This structure occurs when two (or more, e.g. ψ-loop) segments of a polypeptide chain overlap one another and form a row of hydrogen bonds with each other. This can happen in a parallel arrangement:
Or in anti-parallel arrangement:
Parallel and anti-parallel arrangement is the direct consequence of the directionality of the polypeptide chain. In anti-parallel arrangement, the C-terminus end of one segment is on the same side as the N-terminus end of the other segment. In parallel arrangement, the C-terminus end and the N-terminus end are on the same sides for both segments. The "pleat" occurs because of the alternating planes of the peptide bonds between amino acids; the aligned amino and carbonyl group of each opposite segment alternate their orientation from facing towards each other to facing opposite directions.
The parallel arrangement is less stable because the geometry of the individual amino acid molecules forces the hydrogen bonds to occur at an angle, making them longer and thus weaker. Contrarily, in the anti-parallel arrangement the hydrogen bonds are aligned directly opposite each other, making for stronger and more stable bonds.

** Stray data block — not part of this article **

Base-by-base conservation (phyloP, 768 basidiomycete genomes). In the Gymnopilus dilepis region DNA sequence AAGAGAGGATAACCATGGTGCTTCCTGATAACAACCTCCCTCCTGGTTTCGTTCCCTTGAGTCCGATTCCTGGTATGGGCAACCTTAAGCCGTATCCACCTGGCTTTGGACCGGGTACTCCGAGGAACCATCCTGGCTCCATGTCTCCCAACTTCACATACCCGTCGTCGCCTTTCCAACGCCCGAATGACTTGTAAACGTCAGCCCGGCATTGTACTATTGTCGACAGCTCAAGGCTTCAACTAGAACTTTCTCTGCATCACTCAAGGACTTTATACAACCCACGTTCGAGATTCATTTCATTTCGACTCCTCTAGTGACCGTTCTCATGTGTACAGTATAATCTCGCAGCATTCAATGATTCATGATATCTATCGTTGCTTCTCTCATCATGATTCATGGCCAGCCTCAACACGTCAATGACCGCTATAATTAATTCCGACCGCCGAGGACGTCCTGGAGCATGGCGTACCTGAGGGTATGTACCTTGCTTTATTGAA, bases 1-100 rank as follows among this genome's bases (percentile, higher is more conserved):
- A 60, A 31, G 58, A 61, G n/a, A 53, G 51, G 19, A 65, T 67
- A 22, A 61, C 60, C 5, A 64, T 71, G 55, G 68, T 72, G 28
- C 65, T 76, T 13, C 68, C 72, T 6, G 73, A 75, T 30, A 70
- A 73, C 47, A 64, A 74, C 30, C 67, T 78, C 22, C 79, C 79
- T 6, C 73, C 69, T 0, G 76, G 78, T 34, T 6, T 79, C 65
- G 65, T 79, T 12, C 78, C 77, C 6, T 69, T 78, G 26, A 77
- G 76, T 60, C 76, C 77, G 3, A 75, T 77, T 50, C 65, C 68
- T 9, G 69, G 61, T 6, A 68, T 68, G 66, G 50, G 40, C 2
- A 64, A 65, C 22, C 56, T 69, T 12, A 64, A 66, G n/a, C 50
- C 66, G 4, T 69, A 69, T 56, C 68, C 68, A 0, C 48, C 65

Commonly, an anti-parallel beta-pleated sheet forms when a polypeptide chain sharply reverses direction. This can occur in the presence of two consecutive proline residues, which create an angled kink in the polypeptide chain and bend it back upon itself. This is not necessary for distant segments of a polypeptide chain to form beta-pleated sheets, but for proximal segments it is a definite requirement. For short distances, the two segments of a beta-pleated sheet are separated by 4+2n amino acid residues, with 4 being the minimum number of residues.